Intellectual property rights

Freelancing and independent contracting in Bosnia and Herzegovina (BiH) offer a wealth of opportunities, but the ownership of intellectual property (IP) created during such work requires careful consideration. Understanding the key points of IP rights is crucial for freelancers and contractors.

Default Ownership

BiH adheres to the "author first" principle for copyright ownership. This means the freelancer, as the creator of the original work, is the default owner of the copyright unless otherwise agreed upon in a contract. This applies to various creative outputs, including written works (articles, code, reports), artistic works (designs, photographs, illustrations), and software.

Contractual Override

The "author first" principle can be overridden by a well-drafted service contract. Businesses can negotiate to acquire ownership or specific usage rights to the IP created by the freelancer. This is crucial for situations where the work product is integral to the company's operations or future endeavors.

The contract should clearly outline the ownership of IP, which includes who owns the copyright and other relevant intellectual property rights (e.g., trademarks, patents) associated with the work. It should also specify the license grant, which is the extent to which the business can use the freelancer's work (e.g., exclusive or non-exclusive license). Lastly, it should detail any additional compensation for assigning ownership or granting usage rights.

Importance of Clear Agreements

Freelancers should avoid ambiguous contracts that leave IP ownership unspecified. A clear agreement protects them from losing control over their creations and ensures fair compensation for surrendering ownership rights. Consulting with a lawyer specializing in IP law is highly recommended for both freelancers and businesses to navigate these complexities effectively.

By understanding these considerations, freelancers and independent contractors in BiH can safeguard their intellectual property rights and ensure a successful working relationship with clients.

Tax and insurance

Freelancing in Bosnia and Herzegovina (BiH) comes with specific tax responsibilities and considerations for social security.

Tax Obligations

Freelancers in BiH are responsible for paying several taxes:

  • Personal Income Tax: A flat rate of 10% applies to all income earned. Freelancers are responsible for filing tax returns and paying taxes owed by the end of the year.

  • Value Added Tax (VAT): VAT registration is mandatory for freelancers with a gross annual income exceeding 50,000 BAM (approximately EUR 25,000). VAT registered freelancers must collect and pay VAT on their services following established regulations.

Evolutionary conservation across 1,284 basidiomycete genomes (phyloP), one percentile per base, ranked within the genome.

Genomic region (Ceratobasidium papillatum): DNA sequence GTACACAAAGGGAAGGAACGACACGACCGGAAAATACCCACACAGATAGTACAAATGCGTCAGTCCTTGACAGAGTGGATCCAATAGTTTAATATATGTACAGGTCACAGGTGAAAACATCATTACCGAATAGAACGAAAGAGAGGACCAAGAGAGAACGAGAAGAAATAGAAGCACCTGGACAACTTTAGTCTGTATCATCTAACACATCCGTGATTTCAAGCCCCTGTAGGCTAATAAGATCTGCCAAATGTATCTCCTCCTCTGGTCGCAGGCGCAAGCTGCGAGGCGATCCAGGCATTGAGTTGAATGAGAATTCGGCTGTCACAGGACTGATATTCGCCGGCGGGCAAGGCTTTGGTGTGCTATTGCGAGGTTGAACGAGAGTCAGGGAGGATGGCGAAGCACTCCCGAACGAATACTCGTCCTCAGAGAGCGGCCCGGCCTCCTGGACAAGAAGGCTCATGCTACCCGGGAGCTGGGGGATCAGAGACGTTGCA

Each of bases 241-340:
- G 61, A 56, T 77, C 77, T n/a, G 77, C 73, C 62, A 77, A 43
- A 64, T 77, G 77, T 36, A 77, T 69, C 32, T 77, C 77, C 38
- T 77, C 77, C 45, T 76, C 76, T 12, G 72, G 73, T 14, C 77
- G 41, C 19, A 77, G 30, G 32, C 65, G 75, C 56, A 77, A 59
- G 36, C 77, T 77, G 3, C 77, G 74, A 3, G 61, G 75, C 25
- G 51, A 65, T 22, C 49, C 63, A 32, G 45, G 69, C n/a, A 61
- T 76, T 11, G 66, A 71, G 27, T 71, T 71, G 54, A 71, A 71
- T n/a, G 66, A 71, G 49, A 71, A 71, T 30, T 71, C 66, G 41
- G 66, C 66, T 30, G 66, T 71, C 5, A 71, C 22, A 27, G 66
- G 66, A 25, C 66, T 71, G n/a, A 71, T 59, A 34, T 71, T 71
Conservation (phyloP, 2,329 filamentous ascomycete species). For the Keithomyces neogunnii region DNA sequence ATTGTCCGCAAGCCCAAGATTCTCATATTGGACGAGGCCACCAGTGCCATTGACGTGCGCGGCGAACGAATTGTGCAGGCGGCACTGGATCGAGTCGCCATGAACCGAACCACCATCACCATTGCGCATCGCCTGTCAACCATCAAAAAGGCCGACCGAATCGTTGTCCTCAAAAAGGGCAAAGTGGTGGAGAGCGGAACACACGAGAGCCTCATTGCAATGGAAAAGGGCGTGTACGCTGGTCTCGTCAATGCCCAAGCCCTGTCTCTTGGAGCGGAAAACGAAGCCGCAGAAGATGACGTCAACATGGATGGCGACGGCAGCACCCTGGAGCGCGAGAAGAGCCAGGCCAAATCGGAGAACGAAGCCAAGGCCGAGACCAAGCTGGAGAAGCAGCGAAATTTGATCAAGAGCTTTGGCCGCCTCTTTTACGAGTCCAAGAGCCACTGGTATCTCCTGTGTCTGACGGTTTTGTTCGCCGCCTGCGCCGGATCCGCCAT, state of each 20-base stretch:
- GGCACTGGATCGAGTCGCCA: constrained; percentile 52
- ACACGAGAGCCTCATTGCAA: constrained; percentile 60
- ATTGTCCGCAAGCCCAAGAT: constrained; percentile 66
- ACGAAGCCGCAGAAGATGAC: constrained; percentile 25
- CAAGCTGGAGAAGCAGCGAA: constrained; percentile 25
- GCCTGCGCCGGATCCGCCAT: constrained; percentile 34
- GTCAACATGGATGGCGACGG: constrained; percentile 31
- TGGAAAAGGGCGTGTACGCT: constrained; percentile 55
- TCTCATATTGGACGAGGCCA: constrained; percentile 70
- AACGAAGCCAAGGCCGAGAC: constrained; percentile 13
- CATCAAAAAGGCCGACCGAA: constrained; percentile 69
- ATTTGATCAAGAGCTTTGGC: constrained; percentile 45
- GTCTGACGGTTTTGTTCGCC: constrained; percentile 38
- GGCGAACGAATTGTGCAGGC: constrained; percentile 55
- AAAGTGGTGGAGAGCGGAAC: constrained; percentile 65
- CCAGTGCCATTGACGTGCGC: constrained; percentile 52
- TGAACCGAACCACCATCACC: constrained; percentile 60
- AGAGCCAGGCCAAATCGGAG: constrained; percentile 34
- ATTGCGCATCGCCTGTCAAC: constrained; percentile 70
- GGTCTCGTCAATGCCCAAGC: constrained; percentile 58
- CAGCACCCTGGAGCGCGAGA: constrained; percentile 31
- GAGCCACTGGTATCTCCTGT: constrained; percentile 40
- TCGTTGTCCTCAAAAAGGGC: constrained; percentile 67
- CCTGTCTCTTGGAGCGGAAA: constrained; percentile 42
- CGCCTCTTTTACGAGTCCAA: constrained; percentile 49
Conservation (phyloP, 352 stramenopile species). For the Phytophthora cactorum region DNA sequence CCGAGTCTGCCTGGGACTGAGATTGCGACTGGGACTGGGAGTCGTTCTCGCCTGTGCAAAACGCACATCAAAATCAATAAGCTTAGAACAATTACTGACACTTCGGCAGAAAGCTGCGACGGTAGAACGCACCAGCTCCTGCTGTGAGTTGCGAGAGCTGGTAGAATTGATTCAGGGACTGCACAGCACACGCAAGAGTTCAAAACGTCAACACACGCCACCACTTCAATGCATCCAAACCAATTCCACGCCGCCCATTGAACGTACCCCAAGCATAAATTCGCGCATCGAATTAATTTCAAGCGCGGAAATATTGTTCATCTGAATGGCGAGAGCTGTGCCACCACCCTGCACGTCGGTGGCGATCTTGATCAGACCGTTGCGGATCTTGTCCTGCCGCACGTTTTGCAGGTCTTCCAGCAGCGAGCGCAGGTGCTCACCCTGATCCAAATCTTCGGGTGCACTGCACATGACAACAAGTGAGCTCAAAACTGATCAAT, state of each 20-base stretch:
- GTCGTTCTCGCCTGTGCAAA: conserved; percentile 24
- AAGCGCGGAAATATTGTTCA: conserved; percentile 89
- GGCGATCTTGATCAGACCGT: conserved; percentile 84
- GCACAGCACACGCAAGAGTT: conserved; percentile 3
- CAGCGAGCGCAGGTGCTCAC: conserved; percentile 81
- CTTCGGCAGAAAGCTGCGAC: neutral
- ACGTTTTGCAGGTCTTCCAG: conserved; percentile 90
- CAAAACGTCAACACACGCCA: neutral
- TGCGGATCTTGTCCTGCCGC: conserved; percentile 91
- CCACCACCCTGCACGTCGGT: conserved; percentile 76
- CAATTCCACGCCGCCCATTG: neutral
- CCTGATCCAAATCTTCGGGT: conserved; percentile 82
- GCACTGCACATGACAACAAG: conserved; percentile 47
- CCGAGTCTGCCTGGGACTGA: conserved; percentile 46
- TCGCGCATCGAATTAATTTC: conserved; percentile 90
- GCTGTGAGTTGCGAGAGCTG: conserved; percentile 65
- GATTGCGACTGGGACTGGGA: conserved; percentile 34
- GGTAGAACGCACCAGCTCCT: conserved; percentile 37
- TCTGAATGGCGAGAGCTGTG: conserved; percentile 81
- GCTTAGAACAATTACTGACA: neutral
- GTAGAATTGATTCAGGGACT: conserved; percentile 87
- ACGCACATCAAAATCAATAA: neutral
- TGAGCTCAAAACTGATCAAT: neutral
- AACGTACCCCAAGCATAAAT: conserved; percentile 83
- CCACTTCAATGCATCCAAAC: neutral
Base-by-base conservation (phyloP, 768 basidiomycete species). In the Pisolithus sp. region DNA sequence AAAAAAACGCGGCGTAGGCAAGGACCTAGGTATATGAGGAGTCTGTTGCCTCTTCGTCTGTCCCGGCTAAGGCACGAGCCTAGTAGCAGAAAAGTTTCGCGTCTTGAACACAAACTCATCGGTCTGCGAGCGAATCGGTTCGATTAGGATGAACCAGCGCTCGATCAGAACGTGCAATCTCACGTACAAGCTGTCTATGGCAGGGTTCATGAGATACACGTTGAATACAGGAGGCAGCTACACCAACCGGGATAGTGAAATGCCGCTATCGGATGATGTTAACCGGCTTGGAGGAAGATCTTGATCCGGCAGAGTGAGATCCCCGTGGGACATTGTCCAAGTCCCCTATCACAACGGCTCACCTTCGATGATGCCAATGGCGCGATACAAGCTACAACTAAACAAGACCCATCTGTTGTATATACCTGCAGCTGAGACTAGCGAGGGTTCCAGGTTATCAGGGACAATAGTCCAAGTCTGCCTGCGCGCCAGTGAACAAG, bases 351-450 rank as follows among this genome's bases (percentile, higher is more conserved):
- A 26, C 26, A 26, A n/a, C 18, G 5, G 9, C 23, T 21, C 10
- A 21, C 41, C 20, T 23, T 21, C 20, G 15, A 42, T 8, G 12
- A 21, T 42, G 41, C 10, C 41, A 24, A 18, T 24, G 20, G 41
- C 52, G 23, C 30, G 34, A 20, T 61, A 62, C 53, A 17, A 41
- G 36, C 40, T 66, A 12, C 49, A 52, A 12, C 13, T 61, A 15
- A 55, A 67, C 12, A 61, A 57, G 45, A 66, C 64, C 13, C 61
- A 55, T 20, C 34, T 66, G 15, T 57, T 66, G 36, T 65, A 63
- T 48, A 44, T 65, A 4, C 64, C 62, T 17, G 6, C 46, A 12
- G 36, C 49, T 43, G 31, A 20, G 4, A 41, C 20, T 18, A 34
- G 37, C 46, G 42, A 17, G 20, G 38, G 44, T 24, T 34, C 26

Exceptions to VAT registration may apply depending on the specific services offered. Consulting a tax professional is recommended for clarification.

Social Security Options

Freelancers are responsible for managing their own social security coverage in BiH.

Here are the key options:

  • Voluntary Social Security Contributions: Freelancers can voluntarily contribute to the social security system for pension and disability insurance (17%) and health insurance (12.5%). These contributions can be made through authorized banks and ensure social security benefits upon retirement or disability.

  • Professional Associations: Some professional associations in BiH offer social security coverage options for their members. Membership fees may encompass contributions towards pension and health insurance.

While not mandatory, social security contributions are highly recommended for freelancers to secure social safety nets in BiH.

Insurance Options

Beyond social security, freelancers may consider additional insurance options for peace of mind:

  • Health Insurance Supplement: Voluntary health insurance supplements can provide broader healthcare coverage beyond the basic benefits offered by social security.

  • Professional Liability Insurance: This type of insurance protects freelancers from financial losses arising from negligence or errors made while performing their services.

Consulting with a tax advisor and insurance professional can help freelancers determine the most suitable options for their specific circumstances and income level.

Rivermate | A 3d rendering of earth

Hire your employees globally with confidence

We're here to help you on your global hiring journey.